Throughout the course of this assignment, the article ‘Why Humans Took Up Farming: They Like To Own Stuff’ by Rhitu Chatterjee will be analyzed and conclusions will be drawn about how previously encountered material helps to put it in its context. The notions explored in Chatterjee’s article will be described and the ways in which it contributes to comprehension of how human societies have developed will be discussed. Attention will also be paid to detailing where the text was found.
This article was located on NPR.org, which is the website of a media organization specializing in the creation and distribution of music programs, news and information (NPR). It challenges the idea that people originally took to farming as means of obtaining food and states that the fact that the first farmers were smaller and more disease-prone than hunter-gatherers indicates that farming was not necessarily better than hunting and gathering at providing nourishment. Chatterjee puts forward the notion that the real reason that human beings started farming was that they grew tired of the nomadic lifestyle associated with hunting and gathering. This enabled them to have a greater number of offspring because rearing a family is more difficult when a couple is constantly moving from one place to the next. It also facilitated the ownership of private property (Chatterjee).
This source contributed to understanding of how human societies have developed by providing another potential reason for agriculture becoming such an important component of most peoples’ existences. Every nation on the planet relies upon farming to some extent. The article explored why this has come to pass and challenged the conventionally held viewpoint of this issue. It provided a fresh perspective based upon the knowledge of experts in the field.
The information provided in Guns, Germs, and Steel by Jared Diamond helped to provide context to Chatterjee’s article by detailing the importance of farming with regards to enabling one culture to dominate another. It also described the typically espoused view on this issue, which is important because without this information, the notions that Chatterjee challenged in her essay would have remained unknown. Diamond provided essential information about the way in which farming methods developed throughout history (Diamond 85-93). He contrasted hunter-gatherers with farmers and gave a general overview of these two techniques for obtaining food (Diamond 104-114), creating a knowledge base that facilitated the comprehension of Chaterjee’s text.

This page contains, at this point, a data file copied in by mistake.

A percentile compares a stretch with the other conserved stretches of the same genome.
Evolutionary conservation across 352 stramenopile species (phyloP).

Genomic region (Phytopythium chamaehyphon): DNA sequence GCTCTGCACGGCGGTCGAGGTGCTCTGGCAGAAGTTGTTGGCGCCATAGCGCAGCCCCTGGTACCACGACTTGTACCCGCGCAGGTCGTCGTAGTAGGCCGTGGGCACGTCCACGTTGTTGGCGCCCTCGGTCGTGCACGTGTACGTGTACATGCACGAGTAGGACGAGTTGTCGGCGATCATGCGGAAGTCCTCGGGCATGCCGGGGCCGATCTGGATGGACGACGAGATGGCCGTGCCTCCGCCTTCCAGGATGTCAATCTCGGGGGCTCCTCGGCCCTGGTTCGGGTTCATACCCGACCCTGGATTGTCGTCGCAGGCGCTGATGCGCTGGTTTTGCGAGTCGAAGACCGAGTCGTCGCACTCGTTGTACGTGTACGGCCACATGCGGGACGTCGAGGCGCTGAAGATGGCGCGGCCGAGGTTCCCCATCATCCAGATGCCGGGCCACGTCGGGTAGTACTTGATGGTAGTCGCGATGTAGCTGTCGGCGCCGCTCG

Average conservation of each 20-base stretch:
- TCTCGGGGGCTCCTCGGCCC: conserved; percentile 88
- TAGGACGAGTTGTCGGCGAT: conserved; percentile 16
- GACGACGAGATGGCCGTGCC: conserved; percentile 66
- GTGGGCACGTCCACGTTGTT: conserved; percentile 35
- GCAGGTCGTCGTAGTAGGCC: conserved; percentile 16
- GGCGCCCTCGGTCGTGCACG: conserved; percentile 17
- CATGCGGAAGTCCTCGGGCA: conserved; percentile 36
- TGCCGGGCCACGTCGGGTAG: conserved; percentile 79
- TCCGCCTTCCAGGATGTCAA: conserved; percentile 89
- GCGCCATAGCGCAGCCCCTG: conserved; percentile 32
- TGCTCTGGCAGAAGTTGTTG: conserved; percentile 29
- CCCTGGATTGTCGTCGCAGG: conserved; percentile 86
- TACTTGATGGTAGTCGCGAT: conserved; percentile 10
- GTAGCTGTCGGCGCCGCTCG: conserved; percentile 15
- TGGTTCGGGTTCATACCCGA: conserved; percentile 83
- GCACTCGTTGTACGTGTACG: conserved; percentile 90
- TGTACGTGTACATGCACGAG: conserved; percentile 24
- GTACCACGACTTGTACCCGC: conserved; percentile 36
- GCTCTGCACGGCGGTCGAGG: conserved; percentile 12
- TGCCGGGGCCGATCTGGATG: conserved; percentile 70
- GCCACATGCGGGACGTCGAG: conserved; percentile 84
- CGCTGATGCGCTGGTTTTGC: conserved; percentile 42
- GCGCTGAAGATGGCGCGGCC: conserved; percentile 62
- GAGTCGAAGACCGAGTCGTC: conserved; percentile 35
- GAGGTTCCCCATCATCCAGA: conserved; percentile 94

Several themes were explored by Diamond that were elaborated upon by Chatterjee, for example the concept that the amount of children that couples had was increased by abandoning the hunter-gatherer lifestyle in favor of farming (Diamond 89). Another notion that was explored in both texts was the idea that farmers did not receive as much nourishment as hunter-gatherers (Diamond 105). Again, Diamond’s book helped to provide a foundation of information that aided in the understanding of Chatterjee’s article.
In conclusion, ‘Why Humans Took Up Farming: They Like To Own Stuff’ challenged preconceived ideas about the reasons why people changed from being hunter-gatherers to relying upon farming for their food. It provided an alternative theory on this issue. The information studied previously in the course touched on many of the same concepts and facilitated the comprehension of this text. It endowed the reader with knowledge of farming and detailed the distinct differences between hunter-gatherers and farmers. Without prior knowledge of this subject, it would have been significantly more difficult to understand the point that Chatterjee was making, as her article refers to the conventionally held view of the development of agriculture. Background information was essential in order to fully understand the concepts that she put across.
- Chatterjee, Rhitu. ‘Why Humans Took Up Farming: They Like To Own Stuff’. NPR. Web. 16 July 2013.
- Diamond, Jared. Guns, Germs and Steel. New York: W. W. Norton & Company, 1999. Print.
- NPR. ‘This is NPR’. Web. 16 July 2013.